All That Yields: An Ode to Bettie Page | Published at The Weeklings, February 22, 2014
I grew up in a house full of guys. Throughout most of my adolescence there were not a lot of moments where the finer points of being a female were taught. Instead I learned the not-so-subtle art of being a boy, like jumping fences, hopping apartment building rooftops, and learning how to take the pain of rough housing.
When I was 12 or 13, I discovered a porn magazine in my house. I don’t know who it belonged to or where it came from but I took it and hid it. I became obsessed with looking at it. Part of me was turned on by the images I saw, but most of me was intrigued by studying the women. I didn’t know much about the nature of the porn industry at that point but I felt deep down that it was staged and uncomfortable. The women looked more like they were in pain than in happy ecstasy.
When I lost my virginity at 16, I experienced the pain I had heard was normal for the first time. What I didn’t realize was that pain would be a constant companion to sex for the next eight years. It was usually a searing burning pain and made me regret that I have a vagina.
Sex and pain became closely associated in my mind.
My doctor and friends had a lot of theories about why sex was painful, guesses ranging from an allergy to not being turned on enough, but there was never an official diagnosis. Over the years, I kept one thought in my head; there must be something wrong with me. I had never had an orgasm, nor did I like even participating in actual sex.
Feeling like I was the only one with this pain problem made me spiral deeper into a shame pit. Maybe if I faked an orgasm, I could have spared myself many nights of this shame and emotional trauma. How do you learn to fake an orgasm when you have never had one? How does an orgasm sound? A couple of viewings of vanilla hetero porn taught me nothing. There would be a man and a woman and without speaking they would start going at it and in one minute, they would both be coming and moaning like hurt animals. What was I supposed to learn from this?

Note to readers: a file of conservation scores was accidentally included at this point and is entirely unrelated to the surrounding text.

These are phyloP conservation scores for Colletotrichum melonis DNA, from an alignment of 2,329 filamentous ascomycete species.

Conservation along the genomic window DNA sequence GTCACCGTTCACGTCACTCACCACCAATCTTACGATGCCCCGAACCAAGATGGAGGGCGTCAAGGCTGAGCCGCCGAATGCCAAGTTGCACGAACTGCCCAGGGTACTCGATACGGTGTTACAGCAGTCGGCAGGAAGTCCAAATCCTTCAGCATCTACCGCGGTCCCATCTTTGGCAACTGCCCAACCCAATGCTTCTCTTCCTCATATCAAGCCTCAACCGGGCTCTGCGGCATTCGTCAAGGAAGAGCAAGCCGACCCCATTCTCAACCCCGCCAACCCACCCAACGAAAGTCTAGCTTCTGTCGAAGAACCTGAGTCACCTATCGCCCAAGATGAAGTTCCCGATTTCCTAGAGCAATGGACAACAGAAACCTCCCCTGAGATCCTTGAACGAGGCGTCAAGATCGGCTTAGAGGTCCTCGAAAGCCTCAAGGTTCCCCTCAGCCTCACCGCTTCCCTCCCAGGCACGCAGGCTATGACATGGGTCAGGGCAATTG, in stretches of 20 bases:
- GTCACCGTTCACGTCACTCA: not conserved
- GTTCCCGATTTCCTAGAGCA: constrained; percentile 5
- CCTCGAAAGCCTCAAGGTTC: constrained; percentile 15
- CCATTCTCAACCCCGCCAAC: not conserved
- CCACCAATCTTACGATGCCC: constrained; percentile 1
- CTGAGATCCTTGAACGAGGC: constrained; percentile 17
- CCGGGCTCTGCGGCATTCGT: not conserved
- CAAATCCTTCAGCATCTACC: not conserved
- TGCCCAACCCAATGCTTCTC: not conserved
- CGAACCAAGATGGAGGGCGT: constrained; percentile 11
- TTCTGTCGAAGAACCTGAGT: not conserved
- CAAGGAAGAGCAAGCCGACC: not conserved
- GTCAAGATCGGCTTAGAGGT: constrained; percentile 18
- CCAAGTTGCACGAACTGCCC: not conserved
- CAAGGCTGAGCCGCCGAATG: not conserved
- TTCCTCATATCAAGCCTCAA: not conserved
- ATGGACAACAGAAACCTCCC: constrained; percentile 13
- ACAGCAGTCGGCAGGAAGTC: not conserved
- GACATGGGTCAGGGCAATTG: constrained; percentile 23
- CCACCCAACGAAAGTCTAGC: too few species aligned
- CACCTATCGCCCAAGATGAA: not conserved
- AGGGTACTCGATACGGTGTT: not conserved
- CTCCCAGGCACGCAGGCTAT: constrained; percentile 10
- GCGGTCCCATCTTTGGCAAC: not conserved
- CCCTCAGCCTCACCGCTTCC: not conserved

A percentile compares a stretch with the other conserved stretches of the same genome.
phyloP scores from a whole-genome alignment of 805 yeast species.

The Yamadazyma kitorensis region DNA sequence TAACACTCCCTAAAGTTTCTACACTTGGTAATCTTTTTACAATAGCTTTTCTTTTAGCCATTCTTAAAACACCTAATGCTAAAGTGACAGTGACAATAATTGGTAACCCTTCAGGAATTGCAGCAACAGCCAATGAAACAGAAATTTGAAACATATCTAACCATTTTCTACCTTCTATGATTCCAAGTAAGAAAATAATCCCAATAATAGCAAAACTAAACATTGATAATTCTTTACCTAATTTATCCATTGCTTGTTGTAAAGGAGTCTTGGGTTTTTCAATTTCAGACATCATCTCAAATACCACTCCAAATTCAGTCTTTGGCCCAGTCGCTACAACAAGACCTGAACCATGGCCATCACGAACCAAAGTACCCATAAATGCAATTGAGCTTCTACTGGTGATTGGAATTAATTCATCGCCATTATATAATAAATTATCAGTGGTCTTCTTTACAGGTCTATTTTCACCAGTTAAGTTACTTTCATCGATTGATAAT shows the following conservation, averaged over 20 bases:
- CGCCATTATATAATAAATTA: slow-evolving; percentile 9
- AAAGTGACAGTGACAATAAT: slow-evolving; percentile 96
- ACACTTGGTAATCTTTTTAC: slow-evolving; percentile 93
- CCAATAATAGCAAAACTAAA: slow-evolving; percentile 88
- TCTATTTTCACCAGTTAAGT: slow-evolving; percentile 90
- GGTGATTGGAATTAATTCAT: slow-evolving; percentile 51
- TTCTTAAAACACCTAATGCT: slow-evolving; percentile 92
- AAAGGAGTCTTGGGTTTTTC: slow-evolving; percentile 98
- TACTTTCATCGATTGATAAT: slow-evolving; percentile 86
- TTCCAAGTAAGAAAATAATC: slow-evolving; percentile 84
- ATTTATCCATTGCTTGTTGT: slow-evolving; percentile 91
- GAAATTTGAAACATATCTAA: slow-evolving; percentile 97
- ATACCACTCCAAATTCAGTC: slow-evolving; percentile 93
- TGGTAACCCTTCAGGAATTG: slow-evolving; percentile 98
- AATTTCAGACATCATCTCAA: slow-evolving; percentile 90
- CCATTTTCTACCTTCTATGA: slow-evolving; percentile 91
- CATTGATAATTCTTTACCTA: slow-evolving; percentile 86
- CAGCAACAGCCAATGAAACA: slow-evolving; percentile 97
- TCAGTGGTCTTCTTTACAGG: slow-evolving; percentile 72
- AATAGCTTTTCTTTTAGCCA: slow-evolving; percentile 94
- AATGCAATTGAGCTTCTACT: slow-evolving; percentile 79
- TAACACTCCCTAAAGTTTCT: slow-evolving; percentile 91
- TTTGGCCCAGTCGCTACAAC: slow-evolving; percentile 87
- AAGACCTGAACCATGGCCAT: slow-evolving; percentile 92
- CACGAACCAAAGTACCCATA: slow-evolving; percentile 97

Sex became a contentious subject in my then relationship. I never wanted to have sex because of that constant reminder that somehow this was my fault. The pain, the embarrassment of never being able to orgasm, was also my fault. The pain was all I could think of during sex. I couldn’t blame the pain from preventing the orgasm. I was broken.
Then I fell in love with Bettie Page. The first time I saw a photo of her hog-tied on a couch with a gag in her mouth while being whipped with a riding crop. She wore her signature black heels, back bra and panties, and her ebony hair was full and glossy. I couldn’t figure out what it was about her that I was so attracted to, besides her obvious beauty, but now I can pinpoint it. The rope. I wanted to be the one in the rope and I wanted her to be near me with that riding crop.